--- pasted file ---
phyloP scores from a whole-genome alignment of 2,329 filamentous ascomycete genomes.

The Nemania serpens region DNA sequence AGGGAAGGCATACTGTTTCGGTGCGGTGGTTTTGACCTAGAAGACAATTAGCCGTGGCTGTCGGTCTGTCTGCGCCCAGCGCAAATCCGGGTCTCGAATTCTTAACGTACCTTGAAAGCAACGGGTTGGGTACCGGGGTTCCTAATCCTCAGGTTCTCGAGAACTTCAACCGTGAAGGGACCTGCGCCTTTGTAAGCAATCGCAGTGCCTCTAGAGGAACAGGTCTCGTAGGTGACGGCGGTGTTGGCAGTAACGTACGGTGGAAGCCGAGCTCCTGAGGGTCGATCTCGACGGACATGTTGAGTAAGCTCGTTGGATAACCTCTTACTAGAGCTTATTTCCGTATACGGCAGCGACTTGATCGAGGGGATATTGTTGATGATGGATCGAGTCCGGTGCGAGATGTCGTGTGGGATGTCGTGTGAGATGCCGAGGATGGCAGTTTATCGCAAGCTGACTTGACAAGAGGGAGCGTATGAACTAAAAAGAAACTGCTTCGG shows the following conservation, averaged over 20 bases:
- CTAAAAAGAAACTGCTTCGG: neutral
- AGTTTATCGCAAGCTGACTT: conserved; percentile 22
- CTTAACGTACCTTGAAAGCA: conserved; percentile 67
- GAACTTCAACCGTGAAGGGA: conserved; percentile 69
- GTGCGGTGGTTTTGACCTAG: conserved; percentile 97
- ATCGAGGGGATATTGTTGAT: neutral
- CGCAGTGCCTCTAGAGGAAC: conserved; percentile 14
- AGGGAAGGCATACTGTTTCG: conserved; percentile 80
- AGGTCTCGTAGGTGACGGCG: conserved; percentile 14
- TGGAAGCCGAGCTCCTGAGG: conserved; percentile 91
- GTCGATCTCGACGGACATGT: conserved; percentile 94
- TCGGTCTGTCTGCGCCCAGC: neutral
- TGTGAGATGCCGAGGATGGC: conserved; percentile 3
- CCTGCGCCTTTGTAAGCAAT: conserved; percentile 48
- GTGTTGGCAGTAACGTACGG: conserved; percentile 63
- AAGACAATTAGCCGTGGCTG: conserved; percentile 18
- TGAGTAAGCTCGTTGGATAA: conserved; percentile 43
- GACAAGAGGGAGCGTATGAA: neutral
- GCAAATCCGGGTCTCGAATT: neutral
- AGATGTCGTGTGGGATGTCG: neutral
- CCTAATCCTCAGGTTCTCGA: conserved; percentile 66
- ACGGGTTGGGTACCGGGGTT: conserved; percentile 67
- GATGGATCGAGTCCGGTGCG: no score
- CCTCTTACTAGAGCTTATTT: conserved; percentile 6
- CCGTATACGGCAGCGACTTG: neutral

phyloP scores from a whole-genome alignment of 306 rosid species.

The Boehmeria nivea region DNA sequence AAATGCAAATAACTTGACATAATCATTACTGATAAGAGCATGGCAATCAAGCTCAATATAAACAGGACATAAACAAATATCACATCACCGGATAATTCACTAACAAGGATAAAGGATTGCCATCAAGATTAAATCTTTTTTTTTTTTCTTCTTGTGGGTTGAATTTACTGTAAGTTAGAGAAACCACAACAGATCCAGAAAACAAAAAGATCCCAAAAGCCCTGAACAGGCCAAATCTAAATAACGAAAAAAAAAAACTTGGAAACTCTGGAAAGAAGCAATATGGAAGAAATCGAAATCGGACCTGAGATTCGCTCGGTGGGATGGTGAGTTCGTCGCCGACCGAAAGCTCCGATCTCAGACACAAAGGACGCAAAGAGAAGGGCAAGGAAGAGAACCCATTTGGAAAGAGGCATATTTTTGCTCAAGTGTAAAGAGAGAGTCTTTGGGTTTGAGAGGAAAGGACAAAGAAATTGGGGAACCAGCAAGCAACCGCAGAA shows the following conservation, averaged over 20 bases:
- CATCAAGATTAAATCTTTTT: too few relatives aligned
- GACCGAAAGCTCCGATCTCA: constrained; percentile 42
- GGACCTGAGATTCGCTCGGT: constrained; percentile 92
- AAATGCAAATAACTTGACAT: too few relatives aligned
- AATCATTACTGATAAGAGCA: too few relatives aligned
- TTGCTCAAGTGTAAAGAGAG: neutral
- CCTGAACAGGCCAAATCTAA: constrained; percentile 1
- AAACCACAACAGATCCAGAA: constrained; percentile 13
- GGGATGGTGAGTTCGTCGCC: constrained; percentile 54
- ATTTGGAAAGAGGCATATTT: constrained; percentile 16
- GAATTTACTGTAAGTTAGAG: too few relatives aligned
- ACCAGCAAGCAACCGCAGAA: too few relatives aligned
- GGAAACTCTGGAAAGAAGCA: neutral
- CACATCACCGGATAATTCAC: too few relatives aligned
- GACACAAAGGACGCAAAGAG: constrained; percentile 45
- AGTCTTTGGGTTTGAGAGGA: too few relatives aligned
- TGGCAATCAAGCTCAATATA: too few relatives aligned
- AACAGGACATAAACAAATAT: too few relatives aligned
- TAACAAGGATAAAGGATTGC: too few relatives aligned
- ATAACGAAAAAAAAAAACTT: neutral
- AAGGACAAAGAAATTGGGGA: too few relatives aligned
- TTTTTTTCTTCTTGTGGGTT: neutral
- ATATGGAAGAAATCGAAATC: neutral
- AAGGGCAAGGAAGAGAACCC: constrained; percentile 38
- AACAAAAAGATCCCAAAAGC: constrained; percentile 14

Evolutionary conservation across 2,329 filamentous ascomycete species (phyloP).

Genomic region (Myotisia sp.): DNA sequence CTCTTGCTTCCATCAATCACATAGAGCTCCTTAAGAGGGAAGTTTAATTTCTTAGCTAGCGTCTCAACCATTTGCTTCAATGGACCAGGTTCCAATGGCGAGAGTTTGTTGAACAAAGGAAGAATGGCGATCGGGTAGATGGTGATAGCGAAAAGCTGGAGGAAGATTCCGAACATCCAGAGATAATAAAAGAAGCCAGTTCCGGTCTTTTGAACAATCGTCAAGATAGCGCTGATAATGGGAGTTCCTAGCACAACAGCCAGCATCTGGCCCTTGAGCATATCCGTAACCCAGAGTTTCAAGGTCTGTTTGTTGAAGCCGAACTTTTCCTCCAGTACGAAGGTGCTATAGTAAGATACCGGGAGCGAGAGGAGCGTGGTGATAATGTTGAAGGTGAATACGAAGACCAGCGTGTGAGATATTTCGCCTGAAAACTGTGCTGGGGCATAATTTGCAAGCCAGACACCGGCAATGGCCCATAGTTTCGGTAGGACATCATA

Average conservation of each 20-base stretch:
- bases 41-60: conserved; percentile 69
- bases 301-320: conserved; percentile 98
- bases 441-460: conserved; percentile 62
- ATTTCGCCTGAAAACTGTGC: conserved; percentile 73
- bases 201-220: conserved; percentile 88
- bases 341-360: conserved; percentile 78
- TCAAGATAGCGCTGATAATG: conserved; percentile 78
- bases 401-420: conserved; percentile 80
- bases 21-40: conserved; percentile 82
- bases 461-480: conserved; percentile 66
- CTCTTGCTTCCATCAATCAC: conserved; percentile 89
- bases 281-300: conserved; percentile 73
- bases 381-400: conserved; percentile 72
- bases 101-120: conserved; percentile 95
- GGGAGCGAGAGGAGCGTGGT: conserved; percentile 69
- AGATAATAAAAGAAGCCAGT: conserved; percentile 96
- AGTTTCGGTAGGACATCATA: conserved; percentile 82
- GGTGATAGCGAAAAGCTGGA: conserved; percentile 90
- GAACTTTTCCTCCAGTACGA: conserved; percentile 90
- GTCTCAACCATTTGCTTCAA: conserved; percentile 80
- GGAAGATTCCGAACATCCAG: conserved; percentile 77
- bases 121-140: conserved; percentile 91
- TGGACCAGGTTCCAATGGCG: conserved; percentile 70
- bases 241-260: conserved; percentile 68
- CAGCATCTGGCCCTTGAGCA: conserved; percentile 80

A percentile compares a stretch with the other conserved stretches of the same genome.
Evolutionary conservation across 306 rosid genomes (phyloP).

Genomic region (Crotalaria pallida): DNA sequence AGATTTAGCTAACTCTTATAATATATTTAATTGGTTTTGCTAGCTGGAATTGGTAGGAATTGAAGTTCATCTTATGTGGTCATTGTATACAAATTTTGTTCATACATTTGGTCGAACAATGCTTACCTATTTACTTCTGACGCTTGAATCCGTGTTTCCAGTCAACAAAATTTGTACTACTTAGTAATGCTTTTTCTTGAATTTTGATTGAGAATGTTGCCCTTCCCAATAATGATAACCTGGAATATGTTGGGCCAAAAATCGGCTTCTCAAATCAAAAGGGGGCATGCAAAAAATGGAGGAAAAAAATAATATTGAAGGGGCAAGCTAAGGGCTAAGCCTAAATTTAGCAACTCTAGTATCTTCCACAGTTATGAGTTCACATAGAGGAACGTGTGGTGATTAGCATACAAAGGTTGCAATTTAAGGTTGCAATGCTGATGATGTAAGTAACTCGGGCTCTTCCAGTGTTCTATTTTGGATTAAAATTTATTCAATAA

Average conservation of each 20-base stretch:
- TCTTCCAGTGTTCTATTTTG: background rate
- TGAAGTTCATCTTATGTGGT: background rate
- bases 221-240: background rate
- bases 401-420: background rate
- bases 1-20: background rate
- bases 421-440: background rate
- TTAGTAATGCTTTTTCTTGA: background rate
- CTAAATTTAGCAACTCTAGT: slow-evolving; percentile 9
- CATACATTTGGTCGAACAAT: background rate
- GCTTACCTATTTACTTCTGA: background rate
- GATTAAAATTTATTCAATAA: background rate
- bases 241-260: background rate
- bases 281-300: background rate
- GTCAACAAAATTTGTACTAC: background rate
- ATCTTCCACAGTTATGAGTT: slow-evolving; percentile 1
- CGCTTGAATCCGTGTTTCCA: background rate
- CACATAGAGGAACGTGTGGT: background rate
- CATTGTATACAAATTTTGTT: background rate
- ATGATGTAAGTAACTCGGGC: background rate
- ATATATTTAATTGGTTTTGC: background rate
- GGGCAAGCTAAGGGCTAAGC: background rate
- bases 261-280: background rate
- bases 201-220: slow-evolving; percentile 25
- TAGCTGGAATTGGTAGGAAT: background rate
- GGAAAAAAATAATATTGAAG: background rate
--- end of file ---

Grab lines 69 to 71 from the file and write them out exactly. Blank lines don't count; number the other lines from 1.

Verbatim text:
- bases 281-300: conserved; percentile 73
- bases 381-400: conserved; percentile 72
- bases 101-120: conserved; percentile 95